"It's always hard with moving," says Roger. "I remember the night we moved in here, we got into town after all the stores had closed and we couldn't get groceries until the next morning."

There are six chocolate chip cookies left in the bag. Jane puts two in front of each of us. "What about breakfast for tomorrow?" I ask. "By the time you get your things to your new house, it'll be almost lunchtime."

Jane smiles. "The community is putting on a waffle breakfast at the hub," she says. "I guess we'll get something to eat before we step on the pads. The relocation people said they'd do the cleaning up for us."

The pad hub will remain in place only long enough to secure the buildings and ensure nothing hazardous to the local environment has been left out in the open. The last load the petrol-burning transport truck will carry in Hornpayne will be the dismantled pad hub. Its driver will use the soon-to-be decommissioned highway to return to the relocation base in Thunder Bay.

I ask the Fentons what they think will happen to the town in the future.

"People still might come up here in the summer," says Jane.

Roger grunts and shakes his head. "Nobody uses cars anymore," he says. "Hardly anybody uses snowmobiles anymore, and they don't have the range of a car anyhow. Air travel is gone, even if the landing strip at the airport was maintained, which it won't be..." He sips his coffee, shakes his head again. "Nope," he says. "No-one will come here anymore."

"It's a pity," says Jane. "It's such a beautiful town."

01 May 2012

tilly with the others: part 9

Tilly was about two-thirds of the way through putting away her books when the phone rang. She'd been sitting on the floor for so long that her knees didn't want to work when she started to get up, and she swore under her breath at herself. The swearing came out in Dutch, which made her shake her head; whoever was on the phone, she'd probably need to use English with them. Sometimes she didn't switch over to the required language right away if she was already thinking in the other one.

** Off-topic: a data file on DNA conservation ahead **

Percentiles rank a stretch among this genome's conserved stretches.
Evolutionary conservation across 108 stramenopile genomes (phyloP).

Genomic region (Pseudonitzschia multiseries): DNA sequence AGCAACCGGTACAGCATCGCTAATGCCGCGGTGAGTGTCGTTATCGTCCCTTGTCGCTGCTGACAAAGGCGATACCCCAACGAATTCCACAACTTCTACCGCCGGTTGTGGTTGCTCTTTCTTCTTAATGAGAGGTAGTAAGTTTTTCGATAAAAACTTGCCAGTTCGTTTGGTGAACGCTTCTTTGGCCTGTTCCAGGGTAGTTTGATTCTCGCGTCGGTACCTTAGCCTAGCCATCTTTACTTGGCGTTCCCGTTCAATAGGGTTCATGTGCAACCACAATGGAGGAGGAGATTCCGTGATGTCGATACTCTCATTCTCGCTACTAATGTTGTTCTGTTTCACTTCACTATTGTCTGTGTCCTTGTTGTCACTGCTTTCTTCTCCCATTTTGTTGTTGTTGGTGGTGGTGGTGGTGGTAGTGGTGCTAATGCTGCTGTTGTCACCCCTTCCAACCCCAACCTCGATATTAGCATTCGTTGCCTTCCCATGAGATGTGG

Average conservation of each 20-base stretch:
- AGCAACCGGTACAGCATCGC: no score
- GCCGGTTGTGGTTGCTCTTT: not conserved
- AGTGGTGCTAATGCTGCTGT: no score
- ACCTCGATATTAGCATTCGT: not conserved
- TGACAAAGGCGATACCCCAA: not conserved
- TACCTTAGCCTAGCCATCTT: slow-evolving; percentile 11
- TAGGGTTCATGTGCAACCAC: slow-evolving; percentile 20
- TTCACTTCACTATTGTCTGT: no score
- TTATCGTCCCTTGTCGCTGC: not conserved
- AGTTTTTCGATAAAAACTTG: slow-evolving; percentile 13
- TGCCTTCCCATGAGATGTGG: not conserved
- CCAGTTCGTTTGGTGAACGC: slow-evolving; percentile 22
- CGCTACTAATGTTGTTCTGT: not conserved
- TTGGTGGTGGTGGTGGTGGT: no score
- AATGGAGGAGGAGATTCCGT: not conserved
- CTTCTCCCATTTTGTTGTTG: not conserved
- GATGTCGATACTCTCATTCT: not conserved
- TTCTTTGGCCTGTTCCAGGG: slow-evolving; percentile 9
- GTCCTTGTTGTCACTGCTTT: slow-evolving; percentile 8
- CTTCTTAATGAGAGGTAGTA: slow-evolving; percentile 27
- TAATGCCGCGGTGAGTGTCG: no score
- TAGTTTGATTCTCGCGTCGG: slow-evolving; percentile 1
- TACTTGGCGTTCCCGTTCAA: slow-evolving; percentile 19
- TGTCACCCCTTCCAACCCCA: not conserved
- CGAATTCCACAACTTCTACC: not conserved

She reached the phone halfway through the third ring. "Ma, my friends aren't bilingual!" she said in an imitation of Owen-aged-twelve that was accurate enough he would have cringed to hear it. She picked up the phone.

"Hallo?"

"Ma! It's me. I'm glad I caught you at home."

Tilly decided to ignore the last part. "I was just thinking of you," she said. There, she'd gotten her own back and he'd never even know. "How are you? How are the girls?"

"We're all fine... listen, I'm going to come down and visit you with the girls two Saturdays from today. The twelfth. I thought we could see your new place and take them to the Old Spaghetti Factory for lunch. Does that sound good?"

"That's the restaurant we used to go to for your birthday, isn't it? Is it still there?"

"Yeah, a guy at work just took his kids there... so that's good? We'll get there around, I don't know, say ten, and then we can walk around a bit and then get on the subway?"

Tilly thought. "That should be good. Even if I'm working by then, if I have a shift it won't start until four."